Published 31 January 2023
In order to meet the Paris Agreement's aspirational goal of limiting post-industrial global warming to 1.5 degrees Celsius, global greenhouse gas emissions must reach net zero by around mid-century. The International Energy Agency forecasts that this will require investment in the energy transition to more than double to over US$5 trillion annually. A well-designed system of foreign investment protection could play an important complementary role, encouraging global capital flows into the energy transition, by helping to de-risk clean energy projects and by providing guardrails for government regulation. Yet international investment law has remained mostly silent on climate change and the net zero energy transition. Part (1) of this article will examine the context for investment in the energy transition, highlighting the importance of private finance and of government policy. Part (2) will consider how changes to government policies concerning the energy transition, in particular the roll-back of support for renewable energy investments and the introduction of coal plant phase-out legislation, have been generating claims under investment treaties. Parts (3) and (4) will consider ways of aligning the investment treaty system with climate change law and policy, specifically through the decisions of arbitral tribunals and through renegotiation of investment agreements (focusing in this regard on the recently concluded negotiations to modernize the Energy Charter Treaty).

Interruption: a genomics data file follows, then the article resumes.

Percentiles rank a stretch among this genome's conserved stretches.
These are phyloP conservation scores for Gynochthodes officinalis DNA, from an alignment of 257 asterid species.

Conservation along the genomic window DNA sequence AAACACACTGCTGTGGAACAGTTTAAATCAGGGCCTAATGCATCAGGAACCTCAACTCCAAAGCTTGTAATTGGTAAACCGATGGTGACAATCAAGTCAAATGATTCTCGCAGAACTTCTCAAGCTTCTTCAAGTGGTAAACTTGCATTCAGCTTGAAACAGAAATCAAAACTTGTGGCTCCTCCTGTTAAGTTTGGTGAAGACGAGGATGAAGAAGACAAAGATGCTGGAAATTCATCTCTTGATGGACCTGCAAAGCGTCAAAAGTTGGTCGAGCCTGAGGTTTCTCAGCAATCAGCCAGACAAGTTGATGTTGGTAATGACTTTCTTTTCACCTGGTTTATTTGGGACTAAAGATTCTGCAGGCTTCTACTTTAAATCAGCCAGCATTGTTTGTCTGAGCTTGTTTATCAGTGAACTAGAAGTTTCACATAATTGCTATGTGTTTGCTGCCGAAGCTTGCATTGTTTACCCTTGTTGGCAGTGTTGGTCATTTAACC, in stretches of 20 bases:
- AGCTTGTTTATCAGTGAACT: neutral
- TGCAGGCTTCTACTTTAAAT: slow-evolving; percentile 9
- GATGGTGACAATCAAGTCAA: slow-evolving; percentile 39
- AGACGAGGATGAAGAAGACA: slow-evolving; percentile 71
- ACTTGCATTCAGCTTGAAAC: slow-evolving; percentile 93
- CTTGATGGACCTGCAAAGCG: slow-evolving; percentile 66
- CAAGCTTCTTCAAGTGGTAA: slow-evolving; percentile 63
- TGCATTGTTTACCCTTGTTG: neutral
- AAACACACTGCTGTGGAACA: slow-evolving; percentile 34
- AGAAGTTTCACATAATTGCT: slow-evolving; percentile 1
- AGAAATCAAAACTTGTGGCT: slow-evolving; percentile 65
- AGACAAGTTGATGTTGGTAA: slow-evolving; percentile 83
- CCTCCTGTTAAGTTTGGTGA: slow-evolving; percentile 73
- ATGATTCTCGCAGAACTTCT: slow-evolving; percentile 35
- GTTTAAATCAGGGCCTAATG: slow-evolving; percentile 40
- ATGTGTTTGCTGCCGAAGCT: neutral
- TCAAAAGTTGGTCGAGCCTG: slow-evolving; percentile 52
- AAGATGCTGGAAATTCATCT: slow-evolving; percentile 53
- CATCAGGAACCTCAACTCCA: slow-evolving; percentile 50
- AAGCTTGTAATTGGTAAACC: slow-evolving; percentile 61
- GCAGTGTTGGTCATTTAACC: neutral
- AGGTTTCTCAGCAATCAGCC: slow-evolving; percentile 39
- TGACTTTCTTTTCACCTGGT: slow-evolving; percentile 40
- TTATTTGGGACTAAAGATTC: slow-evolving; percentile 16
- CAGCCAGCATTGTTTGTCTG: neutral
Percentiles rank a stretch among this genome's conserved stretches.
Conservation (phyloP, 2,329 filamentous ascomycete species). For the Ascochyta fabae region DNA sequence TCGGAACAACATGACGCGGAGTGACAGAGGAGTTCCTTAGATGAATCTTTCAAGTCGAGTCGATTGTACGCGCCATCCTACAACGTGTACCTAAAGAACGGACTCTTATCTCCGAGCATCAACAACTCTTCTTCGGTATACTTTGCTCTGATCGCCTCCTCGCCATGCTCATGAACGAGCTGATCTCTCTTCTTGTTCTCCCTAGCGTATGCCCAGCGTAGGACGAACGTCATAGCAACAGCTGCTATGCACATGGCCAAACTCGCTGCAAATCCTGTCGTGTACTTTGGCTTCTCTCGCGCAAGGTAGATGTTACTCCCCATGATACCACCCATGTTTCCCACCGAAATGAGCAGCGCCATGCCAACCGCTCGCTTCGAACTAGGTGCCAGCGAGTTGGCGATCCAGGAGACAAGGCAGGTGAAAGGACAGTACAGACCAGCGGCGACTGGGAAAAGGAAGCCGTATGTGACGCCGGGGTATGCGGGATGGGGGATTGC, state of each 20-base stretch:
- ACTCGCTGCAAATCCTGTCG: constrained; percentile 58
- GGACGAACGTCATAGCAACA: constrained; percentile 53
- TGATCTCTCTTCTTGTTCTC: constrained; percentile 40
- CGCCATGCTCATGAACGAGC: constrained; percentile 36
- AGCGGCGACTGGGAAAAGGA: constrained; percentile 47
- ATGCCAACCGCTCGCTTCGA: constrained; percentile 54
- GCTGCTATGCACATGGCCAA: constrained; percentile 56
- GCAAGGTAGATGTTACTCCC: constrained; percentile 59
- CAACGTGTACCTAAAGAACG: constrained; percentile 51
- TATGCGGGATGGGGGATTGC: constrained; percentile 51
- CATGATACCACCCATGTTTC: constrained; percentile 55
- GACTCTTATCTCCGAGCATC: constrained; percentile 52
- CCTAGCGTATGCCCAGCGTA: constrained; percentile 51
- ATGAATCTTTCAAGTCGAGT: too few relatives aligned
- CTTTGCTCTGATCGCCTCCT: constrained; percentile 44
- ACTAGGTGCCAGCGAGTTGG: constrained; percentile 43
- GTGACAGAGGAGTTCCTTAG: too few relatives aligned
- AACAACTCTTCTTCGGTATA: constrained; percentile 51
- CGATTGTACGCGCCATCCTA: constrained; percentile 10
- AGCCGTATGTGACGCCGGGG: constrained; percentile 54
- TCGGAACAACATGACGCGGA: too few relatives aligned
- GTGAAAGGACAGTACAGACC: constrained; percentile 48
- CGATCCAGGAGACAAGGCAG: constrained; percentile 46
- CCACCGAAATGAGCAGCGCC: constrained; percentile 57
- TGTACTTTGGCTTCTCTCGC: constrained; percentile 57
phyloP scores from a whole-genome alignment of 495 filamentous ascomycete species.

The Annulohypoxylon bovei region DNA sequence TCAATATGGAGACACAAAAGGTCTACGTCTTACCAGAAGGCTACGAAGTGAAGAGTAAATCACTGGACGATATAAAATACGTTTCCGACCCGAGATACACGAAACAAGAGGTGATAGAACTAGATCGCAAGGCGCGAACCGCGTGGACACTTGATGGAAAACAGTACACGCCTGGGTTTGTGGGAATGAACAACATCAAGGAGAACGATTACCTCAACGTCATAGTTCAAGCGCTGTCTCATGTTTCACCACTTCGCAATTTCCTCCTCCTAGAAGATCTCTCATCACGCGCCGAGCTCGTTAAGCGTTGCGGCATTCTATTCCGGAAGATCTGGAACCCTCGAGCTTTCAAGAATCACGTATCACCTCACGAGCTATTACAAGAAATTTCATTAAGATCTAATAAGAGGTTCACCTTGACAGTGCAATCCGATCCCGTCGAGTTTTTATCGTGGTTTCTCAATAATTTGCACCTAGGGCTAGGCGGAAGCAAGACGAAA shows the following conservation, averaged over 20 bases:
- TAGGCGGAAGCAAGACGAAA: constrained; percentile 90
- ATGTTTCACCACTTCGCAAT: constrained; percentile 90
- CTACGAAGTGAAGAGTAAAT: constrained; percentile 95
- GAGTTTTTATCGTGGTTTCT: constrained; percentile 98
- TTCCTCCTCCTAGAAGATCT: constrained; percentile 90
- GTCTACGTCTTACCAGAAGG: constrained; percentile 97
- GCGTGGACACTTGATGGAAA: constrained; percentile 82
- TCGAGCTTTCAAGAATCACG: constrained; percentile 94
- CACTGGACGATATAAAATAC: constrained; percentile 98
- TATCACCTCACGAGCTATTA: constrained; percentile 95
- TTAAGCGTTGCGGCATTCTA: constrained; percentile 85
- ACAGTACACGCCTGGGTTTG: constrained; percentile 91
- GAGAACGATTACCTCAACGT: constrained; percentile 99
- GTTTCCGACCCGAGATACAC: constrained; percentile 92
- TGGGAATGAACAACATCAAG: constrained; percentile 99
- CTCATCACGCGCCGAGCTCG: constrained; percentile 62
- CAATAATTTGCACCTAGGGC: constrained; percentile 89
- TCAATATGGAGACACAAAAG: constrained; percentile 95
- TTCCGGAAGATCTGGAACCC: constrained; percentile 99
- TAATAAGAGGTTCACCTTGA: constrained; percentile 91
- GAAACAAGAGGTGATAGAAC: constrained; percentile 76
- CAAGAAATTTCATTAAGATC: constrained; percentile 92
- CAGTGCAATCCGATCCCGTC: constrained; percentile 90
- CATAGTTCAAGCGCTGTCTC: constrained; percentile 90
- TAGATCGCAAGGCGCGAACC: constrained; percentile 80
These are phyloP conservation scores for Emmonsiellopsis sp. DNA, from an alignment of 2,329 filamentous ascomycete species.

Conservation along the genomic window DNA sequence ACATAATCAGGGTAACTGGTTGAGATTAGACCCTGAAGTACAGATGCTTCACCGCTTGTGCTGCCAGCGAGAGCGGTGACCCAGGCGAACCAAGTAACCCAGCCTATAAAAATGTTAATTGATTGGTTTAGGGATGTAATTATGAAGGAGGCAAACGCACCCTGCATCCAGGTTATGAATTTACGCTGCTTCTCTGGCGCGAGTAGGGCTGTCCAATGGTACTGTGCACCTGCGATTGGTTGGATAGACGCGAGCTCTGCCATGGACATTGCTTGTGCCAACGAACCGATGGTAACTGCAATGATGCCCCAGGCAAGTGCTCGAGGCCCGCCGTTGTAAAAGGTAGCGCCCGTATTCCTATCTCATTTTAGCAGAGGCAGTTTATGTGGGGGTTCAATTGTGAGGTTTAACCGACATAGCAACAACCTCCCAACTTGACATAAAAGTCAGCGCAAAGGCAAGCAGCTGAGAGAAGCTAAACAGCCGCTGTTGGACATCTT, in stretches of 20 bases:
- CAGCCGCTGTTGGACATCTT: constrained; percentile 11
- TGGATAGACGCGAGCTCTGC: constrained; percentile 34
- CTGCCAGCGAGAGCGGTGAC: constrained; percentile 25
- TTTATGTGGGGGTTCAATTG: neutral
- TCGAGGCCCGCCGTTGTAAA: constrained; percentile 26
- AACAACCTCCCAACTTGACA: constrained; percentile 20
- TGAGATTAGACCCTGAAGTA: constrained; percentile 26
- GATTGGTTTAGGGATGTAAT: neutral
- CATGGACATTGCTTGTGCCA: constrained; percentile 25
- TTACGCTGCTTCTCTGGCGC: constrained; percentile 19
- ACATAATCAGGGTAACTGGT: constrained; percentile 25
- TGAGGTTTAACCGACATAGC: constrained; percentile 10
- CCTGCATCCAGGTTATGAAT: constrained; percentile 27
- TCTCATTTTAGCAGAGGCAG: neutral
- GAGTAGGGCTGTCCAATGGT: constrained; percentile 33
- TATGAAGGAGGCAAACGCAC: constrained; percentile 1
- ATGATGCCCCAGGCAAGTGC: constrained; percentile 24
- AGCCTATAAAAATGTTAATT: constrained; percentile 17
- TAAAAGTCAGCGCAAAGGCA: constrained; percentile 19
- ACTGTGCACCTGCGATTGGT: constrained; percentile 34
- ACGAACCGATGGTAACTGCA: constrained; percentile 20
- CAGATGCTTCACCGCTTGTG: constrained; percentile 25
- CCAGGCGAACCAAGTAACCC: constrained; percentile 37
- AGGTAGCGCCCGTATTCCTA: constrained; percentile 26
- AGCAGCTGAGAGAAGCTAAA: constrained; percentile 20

This paper will be part of the TDM Special Issue on "International Investment Arbitration - Environmental Protection and Climate Change Issues". More information here www.transnational-dispute-management.com/news.asp?key=1893